Lily Yeang

Lily Yeang

Journalist

Hails from: The burbs, Perth, Western Australia

Past life

Lily currently works full time as Deputy Editor of Scoop Publishing's Scoop Homes and Art Magazine and Scoop Magazine's Eat & Drink coordinator.

Lily has experience in all fields of journalism, specifically in print and online mediums. She has over three years of freelance experience under her belt, and writes anything from hard news stories and soft features, to advertorial, prose fiction, food and travel writing.

Favourite science: Anything medical and health-based, specifically oncology, cardiovascular health and psychology.

Loves: Food, sun, globetrotting, diving and seahorses.

JUGGLING finances, maintaining a social life and looking after your own health are just some stresses associated with becoming a fulltime carer for your grandchildren, an ongoing study into grandcarers has revealed.

RUNNING cool water over an acute burn for 20 minutes within the first three hours of injury is still the best method for first aid prior to hospital admission, a West Australian-based study has found.

PEOPLE with lung disease should exercise in small intervals throughout the day in order to safely maximise their physical activity, a review of chronic obstructive pulmonary disease (COPD) studies has advised.

Sunday, 31 January 2016 06:00

Grieving advice to improve support services

WHEN it comes to the death of a loved one, who better to give you advice than someone who has been in a similar situation?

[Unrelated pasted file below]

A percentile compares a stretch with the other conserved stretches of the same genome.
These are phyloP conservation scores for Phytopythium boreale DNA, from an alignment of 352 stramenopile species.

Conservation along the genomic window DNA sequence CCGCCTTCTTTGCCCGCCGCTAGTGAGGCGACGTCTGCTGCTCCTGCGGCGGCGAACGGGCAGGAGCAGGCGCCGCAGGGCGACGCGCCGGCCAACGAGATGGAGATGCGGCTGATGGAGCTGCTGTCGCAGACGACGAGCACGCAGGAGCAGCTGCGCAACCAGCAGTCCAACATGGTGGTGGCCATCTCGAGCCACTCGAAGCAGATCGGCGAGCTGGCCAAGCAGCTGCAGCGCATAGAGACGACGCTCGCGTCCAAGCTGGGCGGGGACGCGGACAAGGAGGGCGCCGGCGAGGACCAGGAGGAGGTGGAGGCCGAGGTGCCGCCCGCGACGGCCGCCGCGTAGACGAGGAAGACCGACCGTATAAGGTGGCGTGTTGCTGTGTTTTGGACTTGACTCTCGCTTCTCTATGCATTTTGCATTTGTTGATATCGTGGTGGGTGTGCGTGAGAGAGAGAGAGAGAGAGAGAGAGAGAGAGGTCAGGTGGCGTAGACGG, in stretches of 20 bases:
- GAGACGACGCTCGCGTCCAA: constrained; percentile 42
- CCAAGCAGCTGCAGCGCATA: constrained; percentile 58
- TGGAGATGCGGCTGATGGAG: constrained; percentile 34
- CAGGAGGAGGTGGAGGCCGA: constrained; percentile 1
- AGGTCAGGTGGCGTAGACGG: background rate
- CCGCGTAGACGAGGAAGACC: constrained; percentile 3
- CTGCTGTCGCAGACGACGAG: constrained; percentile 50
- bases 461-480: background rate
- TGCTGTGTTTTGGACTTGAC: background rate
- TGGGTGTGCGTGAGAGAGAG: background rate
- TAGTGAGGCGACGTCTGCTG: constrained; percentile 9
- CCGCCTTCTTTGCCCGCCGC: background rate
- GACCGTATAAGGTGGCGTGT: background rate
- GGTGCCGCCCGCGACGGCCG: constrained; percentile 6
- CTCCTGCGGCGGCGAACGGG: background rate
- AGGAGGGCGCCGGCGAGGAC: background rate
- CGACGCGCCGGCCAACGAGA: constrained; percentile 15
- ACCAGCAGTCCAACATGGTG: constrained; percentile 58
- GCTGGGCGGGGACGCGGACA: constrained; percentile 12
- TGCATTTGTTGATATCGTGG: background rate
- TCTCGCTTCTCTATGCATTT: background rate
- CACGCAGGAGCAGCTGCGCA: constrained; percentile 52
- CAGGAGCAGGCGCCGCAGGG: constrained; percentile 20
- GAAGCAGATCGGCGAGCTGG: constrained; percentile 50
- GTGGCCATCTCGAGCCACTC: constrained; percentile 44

Wednesday, 28 October 2015 09:00

Facial cues factor into future retail pay

TRYING to score a pay rise? A UWA study has found having attractive, trustworthy or dominant facial traits can increase a person’s pay in retail workplaces.

A WEST Australian study has found a new mother’s perception of her body could be directly related to cases of lumbopelivic pain post-pregnancy.

A KINECT sensor has proved to be an unlikely tool to help estimate the amount of energy that people expend while they are playing video games that utilise the sensor technology.

CAMERAS are more effective than field personnel at collecting long-term data on marine animals in the ocean, according to a WA study on dolphin movements.

RESEARCH at Ningaloo Reef has found fish species targeted by fishermen, such as trevally and north west snapper, as well as some non-target species tend to be larger and more abundant if they reside in sanctuary zones in the region.

CENTRAL Tafe is home to WA’s first Green Building Council of Australia (GBCA) six star-rated public GreenSkills building, a teaching facility in East Perth for students studying environmental monitoring and technology.

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